When Lebaudy first saw London’s
Streets, he’d callers in abundance, 2
Men who blocked the royal staircase,
And who tapped the royal door.
But his vigilance and cunning
Were more exercised in shunning
An old Parrot, who said nothing
But “Your food will cost you more.

I have heard he found it galling,
This interminable calling. 3
(Those who listened at the keyhole
Say the harassed monarch swore);
But the visitor he hated
More especially, it’s stated,
Was undoubtedly the Parrot,
With its “Food will cost you more.

Every morn, as he was dressing,
To his ears came that depressing,
Irritating piece of nonsense
He’d so often heard before.
Every night as he got ready
For his comfortable bed, he
Was disturbed by those provoking
Words, “Your food will cost you more.

And whatever his endeavour,
Be he ne’er so shy and clever,
He will never find a refuge,
That unlucky emperor.
He may hide where’er he pleases—
Till his vessel on the seas is
He will not escape that Parrot,
With its “Food will cost you more.


This is the first poem in the series that can safely be attributed to Wodehouse on the strength of an entry in his notebook, “Money Received for Literary Work”.


Jacques Lebaudy, the self-styled “Emperor of the Sahara” (see poem 11 fn 05), began a visit to London in late September 1903. The Daily Express of 29 September reported that he had taken “a modest suite” on the 4th floor of the Savoy Hotel and that word of his arrival, to buy goods for his new empire and to select officers for his army and navy, had spread quickly:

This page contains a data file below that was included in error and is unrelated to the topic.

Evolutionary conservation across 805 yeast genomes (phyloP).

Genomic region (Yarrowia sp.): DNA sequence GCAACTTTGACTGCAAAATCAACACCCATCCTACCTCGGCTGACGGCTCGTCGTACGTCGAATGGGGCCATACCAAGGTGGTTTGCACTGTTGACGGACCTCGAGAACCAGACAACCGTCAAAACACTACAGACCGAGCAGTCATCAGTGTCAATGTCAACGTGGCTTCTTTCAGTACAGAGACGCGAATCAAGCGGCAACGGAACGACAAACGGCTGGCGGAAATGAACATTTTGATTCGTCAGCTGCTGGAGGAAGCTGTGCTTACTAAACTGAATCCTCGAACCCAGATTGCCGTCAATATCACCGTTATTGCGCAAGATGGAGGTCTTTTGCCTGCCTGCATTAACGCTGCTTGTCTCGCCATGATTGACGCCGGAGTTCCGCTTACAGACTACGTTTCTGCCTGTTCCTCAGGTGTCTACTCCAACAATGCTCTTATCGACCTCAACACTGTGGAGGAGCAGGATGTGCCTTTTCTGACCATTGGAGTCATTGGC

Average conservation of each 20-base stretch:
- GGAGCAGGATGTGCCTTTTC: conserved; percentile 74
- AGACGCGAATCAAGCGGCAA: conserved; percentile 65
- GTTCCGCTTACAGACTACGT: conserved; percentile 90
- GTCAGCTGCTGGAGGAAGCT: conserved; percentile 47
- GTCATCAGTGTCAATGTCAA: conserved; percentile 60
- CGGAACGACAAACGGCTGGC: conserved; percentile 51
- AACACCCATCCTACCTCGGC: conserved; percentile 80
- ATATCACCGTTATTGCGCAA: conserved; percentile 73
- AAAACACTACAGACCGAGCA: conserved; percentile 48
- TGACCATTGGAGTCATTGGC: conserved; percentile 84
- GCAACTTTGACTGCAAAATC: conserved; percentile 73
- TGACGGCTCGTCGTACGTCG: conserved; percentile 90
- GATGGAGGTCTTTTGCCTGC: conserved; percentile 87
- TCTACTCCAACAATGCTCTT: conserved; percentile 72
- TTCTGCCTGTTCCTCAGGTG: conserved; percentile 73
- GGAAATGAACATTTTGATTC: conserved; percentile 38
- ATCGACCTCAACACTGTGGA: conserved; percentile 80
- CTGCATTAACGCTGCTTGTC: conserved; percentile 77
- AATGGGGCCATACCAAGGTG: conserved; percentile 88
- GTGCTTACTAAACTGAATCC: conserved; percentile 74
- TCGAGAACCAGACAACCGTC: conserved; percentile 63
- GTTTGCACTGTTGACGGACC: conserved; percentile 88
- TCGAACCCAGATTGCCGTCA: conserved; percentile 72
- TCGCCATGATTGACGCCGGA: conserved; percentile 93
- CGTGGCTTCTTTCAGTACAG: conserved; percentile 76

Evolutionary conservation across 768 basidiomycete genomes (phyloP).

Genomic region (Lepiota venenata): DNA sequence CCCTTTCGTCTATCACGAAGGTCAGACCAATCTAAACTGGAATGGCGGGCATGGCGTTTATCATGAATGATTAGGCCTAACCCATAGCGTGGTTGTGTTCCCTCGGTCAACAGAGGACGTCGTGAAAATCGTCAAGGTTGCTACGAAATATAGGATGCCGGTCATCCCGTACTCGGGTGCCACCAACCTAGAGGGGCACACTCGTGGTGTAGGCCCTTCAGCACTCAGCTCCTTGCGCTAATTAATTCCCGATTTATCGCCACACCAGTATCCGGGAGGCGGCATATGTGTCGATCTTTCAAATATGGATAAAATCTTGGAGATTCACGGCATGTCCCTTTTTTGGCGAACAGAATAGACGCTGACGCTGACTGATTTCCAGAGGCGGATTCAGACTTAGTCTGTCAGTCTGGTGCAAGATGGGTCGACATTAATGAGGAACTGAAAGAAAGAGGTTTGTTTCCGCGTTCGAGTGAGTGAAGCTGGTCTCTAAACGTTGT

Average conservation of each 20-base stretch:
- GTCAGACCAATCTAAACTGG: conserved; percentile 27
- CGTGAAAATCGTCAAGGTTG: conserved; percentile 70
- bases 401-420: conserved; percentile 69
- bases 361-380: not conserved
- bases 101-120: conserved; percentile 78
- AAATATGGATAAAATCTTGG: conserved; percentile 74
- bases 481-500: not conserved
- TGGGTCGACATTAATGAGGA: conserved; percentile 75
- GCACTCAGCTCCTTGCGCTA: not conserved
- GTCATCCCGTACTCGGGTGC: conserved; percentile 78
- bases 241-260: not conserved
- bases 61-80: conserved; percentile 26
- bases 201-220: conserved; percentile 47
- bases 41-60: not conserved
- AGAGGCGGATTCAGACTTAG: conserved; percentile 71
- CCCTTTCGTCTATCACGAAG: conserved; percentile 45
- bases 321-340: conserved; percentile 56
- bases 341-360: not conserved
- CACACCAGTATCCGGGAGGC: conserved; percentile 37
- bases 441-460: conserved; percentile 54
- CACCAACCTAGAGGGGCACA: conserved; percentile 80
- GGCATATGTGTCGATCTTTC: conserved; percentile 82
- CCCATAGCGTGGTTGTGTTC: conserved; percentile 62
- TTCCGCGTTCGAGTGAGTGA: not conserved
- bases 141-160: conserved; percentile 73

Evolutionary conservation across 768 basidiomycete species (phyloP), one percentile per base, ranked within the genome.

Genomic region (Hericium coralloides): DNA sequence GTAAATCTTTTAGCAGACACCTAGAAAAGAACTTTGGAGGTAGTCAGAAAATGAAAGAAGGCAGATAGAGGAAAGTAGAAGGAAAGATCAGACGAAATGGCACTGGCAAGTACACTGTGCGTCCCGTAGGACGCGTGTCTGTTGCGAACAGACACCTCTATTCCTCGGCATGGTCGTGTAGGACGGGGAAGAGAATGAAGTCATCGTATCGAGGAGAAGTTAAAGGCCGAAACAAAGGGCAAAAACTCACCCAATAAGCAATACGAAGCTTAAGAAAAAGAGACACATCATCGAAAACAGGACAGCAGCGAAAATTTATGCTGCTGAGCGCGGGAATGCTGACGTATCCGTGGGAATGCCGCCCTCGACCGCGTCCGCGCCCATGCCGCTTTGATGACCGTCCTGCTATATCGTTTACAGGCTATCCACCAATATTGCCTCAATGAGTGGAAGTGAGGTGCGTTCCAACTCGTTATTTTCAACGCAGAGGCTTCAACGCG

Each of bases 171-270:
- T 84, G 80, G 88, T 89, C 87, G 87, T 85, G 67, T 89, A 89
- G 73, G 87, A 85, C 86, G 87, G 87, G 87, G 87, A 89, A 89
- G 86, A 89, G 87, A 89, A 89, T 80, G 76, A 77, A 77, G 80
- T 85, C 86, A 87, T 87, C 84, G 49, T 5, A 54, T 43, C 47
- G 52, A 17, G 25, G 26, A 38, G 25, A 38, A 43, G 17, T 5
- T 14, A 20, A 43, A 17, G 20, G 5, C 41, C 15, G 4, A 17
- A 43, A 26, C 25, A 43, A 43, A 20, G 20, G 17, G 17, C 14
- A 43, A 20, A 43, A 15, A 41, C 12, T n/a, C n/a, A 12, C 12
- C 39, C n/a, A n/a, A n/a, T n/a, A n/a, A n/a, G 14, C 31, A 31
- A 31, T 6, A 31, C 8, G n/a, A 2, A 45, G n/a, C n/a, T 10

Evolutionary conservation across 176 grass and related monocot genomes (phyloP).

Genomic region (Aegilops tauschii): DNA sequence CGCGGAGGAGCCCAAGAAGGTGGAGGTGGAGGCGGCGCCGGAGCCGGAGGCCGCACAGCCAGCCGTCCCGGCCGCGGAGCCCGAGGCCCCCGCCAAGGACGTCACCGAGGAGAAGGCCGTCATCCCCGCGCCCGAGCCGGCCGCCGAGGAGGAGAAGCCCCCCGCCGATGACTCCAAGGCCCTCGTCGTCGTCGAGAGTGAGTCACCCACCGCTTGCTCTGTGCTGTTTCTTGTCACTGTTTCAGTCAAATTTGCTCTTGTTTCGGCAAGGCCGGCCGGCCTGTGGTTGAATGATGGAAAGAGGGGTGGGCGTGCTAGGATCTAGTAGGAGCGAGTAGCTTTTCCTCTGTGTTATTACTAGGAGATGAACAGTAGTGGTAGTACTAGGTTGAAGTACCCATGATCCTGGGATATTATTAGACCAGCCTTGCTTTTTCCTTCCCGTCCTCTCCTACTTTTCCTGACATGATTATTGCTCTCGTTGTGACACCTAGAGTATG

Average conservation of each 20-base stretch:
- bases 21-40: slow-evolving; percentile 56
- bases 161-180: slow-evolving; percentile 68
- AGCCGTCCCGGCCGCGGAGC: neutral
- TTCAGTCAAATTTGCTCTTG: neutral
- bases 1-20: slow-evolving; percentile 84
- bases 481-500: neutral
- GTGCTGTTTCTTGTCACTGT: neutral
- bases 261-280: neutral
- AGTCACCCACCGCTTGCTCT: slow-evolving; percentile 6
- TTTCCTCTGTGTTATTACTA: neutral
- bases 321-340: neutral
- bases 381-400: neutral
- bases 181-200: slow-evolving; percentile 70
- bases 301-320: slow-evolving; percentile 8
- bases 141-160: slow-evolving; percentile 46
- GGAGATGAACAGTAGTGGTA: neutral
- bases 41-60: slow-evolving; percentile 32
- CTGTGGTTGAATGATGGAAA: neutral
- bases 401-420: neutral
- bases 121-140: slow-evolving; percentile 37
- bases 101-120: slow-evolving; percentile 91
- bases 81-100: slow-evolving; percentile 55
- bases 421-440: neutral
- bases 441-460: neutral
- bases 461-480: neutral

From an early hour in the morning the Savoy Hotel clerks were besieged by an army of office-seekers and commission-agents, who were anxious to sell the Emperor anything from motor-cars to copying ink tabloids.

The Express described him as

a short, clean-shaven, slim, young gentleman with a dark cast of countenance. [. . .] The average citizen meeting M Lebaudy in the street would not take him for an Emperor. He looks more like a country librarian who has been saddened by a love affair with a music-hall programme-seller.


On 30 September, the Express reported that Lebaudy was refusing to see callers, and the following day it explained that the Franch Press was

wholly to blame for his aversion to being interviewed. They treated him and his Saharan empire with so much levity that he has vowed [. . .] not to risk the same fate at the hands of English journalists.

A further report, on 3 October, observed that his stay at the Savoy,

so far from being a British holiday, has proved little else than a term of imprisonment, with a sumptious suite of rooms for a prison.

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